Abstract

Introduction: SMART-7 (NCT01220141) was a prospective, post-authorization, single-arm, multinational, multi-center, non-interventional study investigating the safety and effectiveness of room temperature stable rFVIIa (NovoSeven®) in patients with hemophilia A or B with inhibitors in a real-world setting. Here, we present a subgroup analysis of the hemostatic response of bleeding episodes to treatment with rFVIIa.

Methods: Study medication was not provided; use was at the discretion of the treating physician in accordance with the local label. Bleeding history was collected at the initiation visit. Information on bleeding episodes, including home treatment, was recorded in patient diaries during the study. Patients evaluated the status of bleeding episodes after treatment as 'bleed stopped', 'bleed slowed', or 'no change/worsened'. Overall bleed outcome was defined as the last given patient evaluation of the bleed. Patients were observed until they had achieved ≥25 exposure days, defined as any exposure to rFVIIa during one 24 h period.

Results: From November 2010 to March 2015, 51 patients were enrolled at 24 sites in 14 countries; 31 (60.8%) patients completed the study and 20 discontinued (11 of these due to global study discontinuation, a decision endorsed by the European Medicines Agency). Patients were aged 1.6-69.5 years (median 22.0 years) with an historical median bleeding rate of 1.0 episode per month. During the study, 48 patients experienced a total of 618 bleeding episodes: median number of bleeding episodes per patient was 10.5; median study duration per patient was 13.9 months. 63.4% of bleeding episodes occurred spontaneously and 31.2% were categorized as traumatic. Effectiveness evaluation at end of treatment was available for 609 bleeding episodes: 569 (93.4%) resolved, 35 (5.7%) slowed and 5 (0.8%) were unchanged/worsened. Nine bleeds had no reported outcome. A total of 538 bleeds were treated with rFVIIa monotherapy: 507 (94.2%) resolved, 27 (5.0%) slowed and 4 (0.7%) were unchanged/worsened. In a post-hoc analysis in which the data were divided by time to first treatment into 3 groups, the best hemostatic response (96.5%) was observed when rFVIIa treatment was initiated ≤1 h after onset of bleed; effectiveness was also high (93.1%) for bleeds treated >1-≤4 h of onset, decreasing for those treated >4 h after onset (87.3%; representing 13.1% of bleeds). Early treatment (≤1 h) with rFVIIa monotherapy was effective for both joint and muscle bleeds (96.2% and 97.3%, respectively). The initial rFVIIa dose administered was comparable for bleeds treated ≤1 h and those treated >1-≤4 h or >4 h after onset (Table). The median number of rFVIIa doses was higher for bleeds treated >4 h after onset than for those treated within 4 h, however these data should be interpreted with caution due to the low number of bleeds represented (13.1% of total) (Table).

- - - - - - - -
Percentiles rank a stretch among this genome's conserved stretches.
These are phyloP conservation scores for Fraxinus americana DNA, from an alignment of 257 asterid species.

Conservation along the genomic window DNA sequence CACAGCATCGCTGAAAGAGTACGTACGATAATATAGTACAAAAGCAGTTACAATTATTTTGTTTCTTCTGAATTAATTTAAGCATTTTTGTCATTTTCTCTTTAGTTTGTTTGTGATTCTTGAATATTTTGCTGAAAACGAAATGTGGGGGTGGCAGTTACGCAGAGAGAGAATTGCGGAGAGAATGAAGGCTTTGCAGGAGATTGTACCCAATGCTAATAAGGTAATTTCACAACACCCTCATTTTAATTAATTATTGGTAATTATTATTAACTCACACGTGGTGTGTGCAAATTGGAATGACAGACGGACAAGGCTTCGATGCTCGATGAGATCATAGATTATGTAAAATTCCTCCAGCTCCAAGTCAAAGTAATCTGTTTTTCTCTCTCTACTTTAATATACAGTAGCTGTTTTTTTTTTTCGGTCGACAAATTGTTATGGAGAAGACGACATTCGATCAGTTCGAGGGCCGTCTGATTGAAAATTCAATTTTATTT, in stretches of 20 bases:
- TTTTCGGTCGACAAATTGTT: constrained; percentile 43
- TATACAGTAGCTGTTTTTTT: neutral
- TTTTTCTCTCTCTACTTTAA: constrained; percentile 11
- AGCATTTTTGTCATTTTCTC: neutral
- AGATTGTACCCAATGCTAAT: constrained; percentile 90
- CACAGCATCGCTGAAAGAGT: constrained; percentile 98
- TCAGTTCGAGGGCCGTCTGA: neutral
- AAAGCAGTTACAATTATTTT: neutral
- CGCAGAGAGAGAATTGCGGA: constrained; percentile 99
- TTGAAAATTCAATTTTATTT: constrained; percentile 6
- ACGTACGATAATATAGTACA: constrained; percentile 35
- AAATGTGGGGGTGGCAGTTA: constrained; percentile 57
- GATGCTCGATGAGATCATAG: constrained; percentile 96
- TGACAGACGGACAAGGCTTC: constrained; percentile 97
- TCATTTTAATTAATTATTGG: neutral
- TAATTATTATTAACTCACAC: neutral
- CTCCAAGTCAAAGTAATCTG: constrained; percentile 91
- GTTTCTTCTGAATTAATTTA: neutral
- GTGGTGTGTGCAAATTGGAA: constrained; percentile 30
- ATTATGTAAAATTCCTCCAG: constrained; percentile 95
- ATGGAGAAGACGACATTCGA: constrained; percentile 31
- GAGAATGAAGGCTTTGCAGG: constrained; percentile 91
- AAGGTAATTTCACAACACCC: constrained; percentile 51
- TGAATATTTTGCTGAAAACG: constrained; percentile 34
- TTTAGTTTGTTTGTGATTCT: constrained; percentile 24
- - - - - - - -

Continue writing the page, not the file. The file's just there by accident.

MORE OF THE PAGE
Conclusion: A subanalysis of the SMART-7 study demonstrates higher effectiveness of early treatment with rFVIIa, with 96.5% of bleeds resolved when treatment was initiated ≤1 h after bleed onset, and remaining high (93.1%) for bleeding treatment >1-≤4 h. Total effectiveness was >87% in bleeds treated >4 hours after bleed onset.

Disclosures

Benson:Novo Nordisk: Consultancy. Benchikh El Fegoun:Novo Nordisk: Employment. Cepo:Novo Nordisk: Employment. Sommer:Novo Nordisk: Employment. Kavakli:Novo Nordisk: Other: Steering committee meetings.

Author notes

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Asterisk with author names denotes non-ASH members.